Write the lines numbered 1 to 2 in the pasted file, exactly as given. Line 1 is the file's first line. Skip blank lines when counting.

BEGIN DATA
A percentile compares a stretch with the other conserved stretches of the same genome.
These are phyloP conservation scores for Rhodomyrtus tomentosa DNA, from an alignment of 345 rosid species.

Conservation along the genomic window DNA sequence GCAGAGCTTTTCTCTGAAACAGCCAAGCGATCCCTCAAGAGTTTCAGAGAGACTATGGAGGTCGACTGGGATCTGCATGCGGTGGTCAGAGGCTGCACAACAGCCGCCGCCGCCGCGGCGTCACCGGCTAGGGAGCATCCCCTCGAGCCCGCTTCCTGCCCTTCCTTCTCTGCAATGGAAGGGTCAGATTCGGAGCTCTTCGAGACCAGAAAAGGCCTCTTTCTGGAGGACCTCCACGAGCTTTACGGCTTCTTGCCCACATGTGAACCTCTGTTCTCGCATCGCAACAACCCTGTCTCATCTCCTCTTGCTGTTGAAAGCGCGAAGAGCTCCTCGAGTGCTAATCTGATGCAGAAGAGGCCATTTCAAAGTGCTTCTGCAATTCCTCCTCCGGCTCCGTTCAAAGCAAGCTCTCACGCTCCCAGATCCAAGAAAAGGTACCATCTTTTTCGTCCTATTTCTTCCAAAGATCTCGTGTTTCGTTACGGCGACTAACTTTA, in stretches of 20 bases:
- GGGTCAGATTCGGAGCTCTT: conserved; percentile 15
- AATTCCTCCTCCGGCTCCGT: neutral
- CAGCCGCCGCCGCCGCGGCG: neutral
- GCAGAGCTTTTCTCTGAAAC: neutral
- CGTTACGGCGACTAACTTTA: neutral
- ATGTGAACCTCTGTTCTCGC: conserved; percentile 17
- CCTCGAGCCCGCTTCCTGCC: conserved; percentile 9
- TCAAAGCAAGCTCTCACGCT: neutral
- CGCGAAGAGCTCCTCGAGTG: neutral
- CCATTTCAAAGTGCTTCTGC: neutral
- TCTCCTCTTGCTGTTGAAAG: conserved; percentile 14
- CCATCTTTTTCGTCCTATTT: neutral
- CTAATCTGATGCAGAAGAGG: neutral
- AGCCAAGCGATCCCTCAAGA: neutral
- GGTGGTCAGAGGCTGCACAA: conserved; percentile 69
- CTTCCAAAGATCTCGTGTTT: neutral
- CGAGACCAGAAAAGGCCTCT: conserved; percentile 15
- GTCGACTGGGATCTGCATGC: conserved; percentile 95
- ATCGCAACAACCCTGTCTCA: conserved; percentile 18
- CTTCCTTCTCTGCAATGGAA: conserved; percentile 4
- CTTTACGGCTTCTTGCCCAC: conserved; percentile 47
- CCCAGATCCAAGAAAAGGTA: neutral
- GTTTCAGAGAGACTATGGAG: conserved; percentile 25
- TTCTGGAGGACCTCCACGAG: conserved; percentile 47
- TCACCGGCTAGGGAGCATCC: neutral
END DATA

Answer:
A percentile compares a stretch with the other conserved stretches of the same genome.
These are phyloP conservation scores for Rhodomyrtus tomentosa DNA, from an alignment of 345 rosid species.